Another Sorry Episode in American History: Agent Orange

Cycles of atrocities, Cycles of Shame & Regret, and Cycles of more atrocities…

This recent article by Time Magazine on Agent Orange in Vietnam opened up a floodgate of emotions I had thought I had gotten over with a year ago, after my own personal first-hand experiences there. The article was fairly well-written, that is, considering the publication. Here are some excerpts:

This lonely section of the abandoned Danang air base was once crawling with U.S. airmen and machines. It was here where giant orange drums were stored and the herbicides they contained were mixed and loaded onto waiting planes. Whatever sloshed out soaked into the soil and eventually seeped into the water supply. Thirty years later, the rare visitor to the former U.S. air base is provided with rubber boots and protective clothing. Residue from Agent Orange, which was sprayed to deny enemy troops jungle cover, remains so toxic that this patch of land is considered one of the most contaminated pieces of real estate in the country. A recent study indicates that even three decades after the war ended, the cancer-causing dioxins are at levels 300 to 400 times higher than what is deemed to be safe.

After years of meetings, signings and photo ops, the U.S. held another ceremony in Vietnam on Dec. 16 to sign yet another memorandum of understanding as part of the continuing effort to manage Agent Orange's dark legacy. Yet there are grumblings that little — if anything — has been done to clean up the most contaminated sites. Since 2007, Congress has allocated a total of $6 million to help address Agent Orange issues in Vietnam. Not only does the amount not begin to scratch the surface of the problem or get rid of the tons of toxic soil around the nation, but there are questions about how the money is being spent.

Groups caring for children born with horrific deformities from Agent Orange — such as malformed limbs and no eyes — are wondering why they haven't seen any of that money. Bedridden and unable to feed themselves, many patients need round-the-clock care. As they age, and parents die, who is going to look after them? asks Nguyen Thi Hien, director of the Danang Association of Victims of Agent Orange.

You can read the entire article here.

I spent the better part of the year 2008 in Vietnam. I traveled around the country, and was involved in interviewing and recording various children related charities and organizations there. While in the Da Nang area I had an opportunity to visit and interview a family who were victims of Agent Orange - bed-ridden twin men of age 28 and their parents.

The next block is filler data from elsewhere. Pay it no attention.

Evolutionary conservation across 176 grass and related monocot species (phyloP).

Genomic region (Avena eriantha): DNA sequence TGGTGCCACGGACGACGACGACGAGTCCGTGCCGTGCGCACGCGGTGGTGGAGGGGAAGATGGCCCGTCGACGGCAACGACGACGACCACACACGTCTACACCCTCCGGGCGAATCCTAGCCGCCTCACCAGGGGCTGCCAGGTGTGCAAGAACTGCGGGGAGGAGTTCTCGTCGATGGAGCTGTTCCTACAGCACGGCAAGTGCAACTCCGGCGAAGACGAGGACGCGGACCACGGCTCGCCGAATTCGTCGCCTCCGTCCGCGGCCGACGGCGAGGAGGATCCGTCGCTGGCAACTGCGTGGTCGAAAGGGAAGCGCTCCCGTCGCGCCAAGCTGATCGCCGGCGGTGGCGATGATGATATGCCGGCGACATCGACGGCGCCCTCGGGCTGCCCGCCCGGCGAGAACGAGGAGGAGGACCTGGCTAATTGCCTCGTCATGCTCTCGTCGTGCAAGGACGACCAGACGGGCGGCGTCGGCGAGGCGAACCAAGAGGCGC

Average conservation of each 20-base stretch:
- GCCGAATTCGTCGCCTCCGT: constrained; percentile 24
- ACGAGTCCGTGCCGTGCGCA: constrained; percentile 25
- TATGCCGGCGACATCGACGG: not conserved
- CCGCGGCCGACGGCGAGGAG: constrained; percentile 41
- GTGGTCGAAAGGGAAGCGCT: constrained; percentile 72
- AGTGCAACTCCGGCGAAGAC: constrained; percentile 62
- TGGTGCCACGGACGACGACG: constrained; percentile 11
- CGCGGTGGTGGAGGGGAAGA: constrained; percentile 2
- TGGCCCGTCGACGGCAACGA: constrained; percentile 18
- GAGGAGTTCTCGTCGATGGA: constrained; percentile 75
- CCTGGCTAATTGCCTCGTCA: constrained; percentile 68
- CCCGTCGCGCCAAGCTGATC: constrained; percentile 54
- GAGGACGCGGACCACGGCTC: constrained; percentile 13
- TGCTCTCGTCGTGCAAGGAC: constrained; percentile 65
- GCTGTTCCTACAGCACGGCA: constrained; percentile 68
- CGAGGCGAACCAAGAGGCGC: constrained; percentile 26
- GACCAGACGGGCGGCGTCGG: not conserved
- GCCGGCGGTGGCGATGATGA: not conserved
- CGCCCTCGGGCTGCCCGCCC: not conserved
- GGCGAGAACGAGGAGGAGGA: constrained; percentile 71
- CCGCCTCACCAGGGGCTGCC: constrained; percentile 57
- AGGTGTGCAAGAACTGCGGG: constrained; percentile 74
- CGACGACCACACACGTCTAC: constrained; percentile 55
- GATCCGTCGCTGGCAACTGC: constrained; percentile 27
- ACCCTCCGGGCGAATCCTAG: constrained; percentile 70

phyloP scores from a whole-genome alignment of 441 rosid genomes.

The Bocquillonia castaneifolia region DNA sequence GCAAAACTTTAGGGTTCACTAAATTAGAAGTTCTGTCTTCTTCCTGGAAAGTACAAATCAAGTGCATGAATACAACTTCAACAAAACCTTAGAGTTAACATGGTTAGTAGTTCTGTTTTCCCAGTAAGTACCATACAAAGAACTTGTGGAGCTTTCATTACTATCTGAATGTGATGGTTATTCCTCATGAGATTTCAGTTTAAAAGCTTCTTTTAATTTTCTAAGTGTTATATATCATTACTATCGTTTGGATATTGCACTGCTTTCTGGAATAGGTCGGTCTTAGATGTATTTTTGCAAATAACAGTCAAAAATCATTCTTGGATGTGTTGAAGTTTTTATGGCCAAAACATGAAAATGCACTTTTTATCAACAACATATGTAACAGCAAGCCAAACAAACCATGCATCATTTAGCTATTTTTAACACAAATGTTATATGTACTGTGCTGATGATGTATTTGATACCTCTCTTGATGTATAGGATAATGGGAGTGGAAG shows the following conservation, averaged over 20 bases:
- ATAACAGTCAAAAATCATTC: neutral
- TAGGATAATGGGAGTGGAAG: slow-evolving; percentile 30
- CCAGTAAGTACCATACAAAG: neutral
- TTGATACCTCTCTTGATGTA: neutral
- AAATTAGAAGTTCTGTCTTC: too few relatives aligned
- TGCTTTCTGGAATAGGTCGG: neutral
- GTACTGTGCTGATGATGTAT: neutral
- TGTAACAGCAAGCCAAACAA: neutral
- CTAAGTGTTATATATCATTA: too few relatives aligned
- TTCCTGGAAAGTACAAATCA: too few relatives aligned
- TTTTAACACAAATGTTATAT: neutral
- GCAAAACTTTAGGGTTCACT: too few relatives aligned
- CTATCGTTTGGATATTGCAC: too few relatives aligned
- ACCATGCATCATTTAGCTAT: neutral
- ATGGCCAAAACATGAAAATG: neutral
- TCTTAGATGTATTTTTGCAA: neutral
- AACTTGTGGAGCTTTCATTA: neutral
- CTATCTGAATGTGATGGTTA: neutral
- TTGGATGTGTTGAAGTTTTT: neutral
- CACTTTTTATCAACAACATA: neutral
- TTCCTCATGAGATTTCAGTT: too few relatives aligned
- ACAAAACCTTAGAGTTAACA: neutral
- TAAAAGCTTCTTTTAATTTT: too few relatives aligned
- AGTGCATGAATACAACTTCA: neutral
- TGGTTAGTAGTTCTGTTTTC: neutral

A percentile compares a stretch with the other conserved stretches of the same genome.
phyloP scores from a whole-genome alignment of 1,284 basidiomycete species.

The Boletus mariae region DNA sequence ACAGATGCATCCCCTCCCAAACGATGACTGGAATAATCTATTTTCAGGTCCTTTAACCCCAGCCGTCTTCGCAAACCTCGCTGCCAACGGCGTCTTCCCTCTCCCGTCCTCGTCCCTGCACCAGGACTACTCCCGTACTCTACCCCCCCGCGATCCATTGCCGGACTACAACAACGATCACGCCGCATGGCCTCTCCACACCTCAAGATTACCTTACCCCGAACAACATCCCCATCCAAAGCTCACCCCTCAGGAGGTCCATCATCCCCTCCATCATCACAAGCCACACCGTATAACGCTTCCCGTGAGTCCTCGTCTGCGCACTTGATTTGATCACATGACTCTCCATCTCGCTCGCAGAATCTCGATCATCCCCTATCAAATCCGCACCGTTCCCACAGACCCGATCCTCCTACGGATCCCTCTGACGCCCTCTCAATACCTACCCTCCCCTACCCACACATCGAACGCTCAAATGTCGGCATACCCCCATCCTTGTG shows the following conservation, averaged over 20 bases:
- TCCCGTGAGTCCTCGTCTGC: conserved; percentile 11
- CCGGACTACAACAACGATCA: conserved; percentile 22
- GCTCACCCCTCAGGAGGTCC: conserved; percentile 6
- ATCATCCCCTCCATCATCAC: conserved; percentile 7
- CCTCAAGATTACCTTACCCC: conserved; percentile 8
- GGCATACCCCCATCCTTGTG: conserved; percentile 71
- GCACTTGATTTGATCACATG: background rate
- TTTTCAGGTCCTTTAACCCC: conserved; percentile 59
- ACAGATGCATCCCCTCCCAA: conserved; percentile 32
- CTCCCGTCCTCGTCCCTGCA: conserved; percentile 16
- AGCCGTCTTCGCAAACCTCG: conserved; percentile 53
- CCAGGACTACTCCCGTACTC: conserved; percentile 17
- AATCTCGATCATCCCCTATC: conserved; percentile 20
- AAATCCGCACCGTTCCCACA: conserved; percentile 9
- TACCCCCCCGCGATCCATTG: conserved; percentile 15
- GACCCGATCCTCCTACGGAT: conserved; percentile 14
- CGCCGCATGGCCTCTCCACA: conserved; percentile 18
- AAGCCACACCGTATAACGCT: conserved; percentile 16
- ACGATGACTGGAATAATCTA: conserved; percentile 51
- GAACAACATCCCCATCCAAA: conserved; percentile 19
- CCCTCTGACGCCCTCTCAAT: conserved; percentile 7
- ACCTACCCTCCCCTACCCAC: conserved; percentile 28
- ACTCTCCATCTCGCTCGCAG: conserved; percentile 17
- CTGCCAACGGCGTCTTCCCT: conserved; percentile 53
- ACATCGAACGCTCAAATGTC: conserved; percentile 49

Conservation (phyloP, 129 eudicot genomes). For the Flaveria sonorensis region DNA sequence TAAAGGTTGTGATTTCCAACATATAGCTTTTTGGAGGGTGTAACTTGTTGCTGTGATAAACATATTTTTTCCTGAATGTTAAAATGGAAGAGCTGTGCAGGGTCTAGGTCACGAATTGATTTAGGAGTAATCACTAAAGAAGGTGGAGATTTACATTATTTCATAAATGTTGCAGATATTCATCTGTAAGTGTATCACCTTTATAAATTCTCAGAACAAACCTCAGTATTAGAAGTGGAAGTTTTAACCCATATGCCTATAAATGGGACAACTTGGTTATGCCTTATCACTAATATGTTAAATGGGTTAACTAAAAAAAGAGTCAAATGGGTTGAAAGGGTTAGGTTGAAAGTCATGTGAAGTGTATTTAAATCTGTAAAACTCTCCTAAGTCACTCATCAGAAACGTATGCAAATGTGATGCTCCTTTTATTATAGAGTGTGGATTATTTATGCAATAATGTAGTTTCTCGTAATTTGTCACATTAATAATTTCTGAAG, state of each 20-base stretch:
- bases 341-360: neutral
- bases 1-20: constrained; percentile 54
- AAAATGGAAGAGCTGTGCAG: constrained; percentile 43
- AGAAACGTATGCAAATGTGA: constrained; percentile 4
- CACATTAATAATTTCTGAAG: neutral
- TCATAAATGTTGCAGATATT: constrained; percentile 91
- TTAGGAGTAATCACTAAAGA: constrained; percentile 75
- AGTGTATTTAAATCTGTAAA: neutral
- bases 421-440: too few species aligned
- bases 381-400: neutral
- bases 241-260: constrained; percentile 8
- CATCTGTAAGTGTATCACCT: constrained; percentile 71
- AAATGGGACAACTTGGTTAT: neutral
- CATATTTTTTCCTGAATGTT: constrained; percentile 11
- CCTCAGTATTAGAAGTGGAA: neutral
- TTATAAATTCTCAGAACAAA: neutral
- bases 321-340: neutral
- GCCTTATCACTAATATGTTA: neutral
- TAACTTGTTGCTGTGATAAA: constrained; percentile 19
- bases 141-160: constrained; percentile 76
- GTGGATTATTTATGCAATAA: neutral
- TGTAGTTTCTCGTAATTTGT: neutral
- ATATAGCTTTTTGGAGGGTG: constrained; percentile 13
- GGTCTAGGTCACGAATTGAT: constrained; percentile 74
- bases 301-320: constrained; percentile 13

The family lived in a village, in a shack, 3.5 miles from the nearest road. I had to walk the entire distance on a very hot and humid day, pass through many rice paddies, and after being chased by an angry water buffalo, I finally made it.

The following 5-minute video includes one of the interview segments I conducted with the parents, and brief footage of the twin’s horrendous condition. Before you watch the video:


  • The footage of the Agent Orange victims is very graphic and may be disturbing to some.

  • I apologize for the quality of the video: I had to conduct the interview through my translator and overcome my own shock and emotional response, while recording the victims.

Here is my video, recorded in March 2008, near Da Nang, Vietnam:


I want to emphasize these facts from the Time Magazine article:

The U.S. government still spends billions every year on disability payments to those who served in Vietnam — including their children, many of whom are suffering from dioxin-associated cancers and birth defects. Since 2007, Congress has allocated a total of $6 million to help address Agent Orange issues in Vietnam.


Some point out that the U.S. spends only a fraction on Agent Orange cleanup compared to the $50 million it spends every year on searching for the remains of American soldiers missing in action.

And I want to add a few other comparison points:

We spend billions per week on undeclared wars to injure, kill, and destroy. We spend hundreds of millions of dollars on fraudulent and wasteful defense contracts. We spend billions on drones and bombs which kill 687 civilians per 14 enemy targets, amounting to a ratio of nearly 50 civilians killed for each undeclared enemy killed…

And when it comes to cleaning up this huge mess we left behind in Vietnam, when it comes to a certain degree of reparation expected from a superpower nation with even a minute amount of moral decency, when it comes to…we go on denying responsibility, arguing irrational technicalities, and do nothing, absolute zilch.

President Gerald Ford had the following to say on February 19, 1976, on the anniversary of the Japanese Internment:

I call upon the American people to affirm with me the unhyphenated American promise that we have learned from the tragedy of that long ago experience-forever to treasure liberty and justice for each individual American and resolve that this kind of error shall never be made again.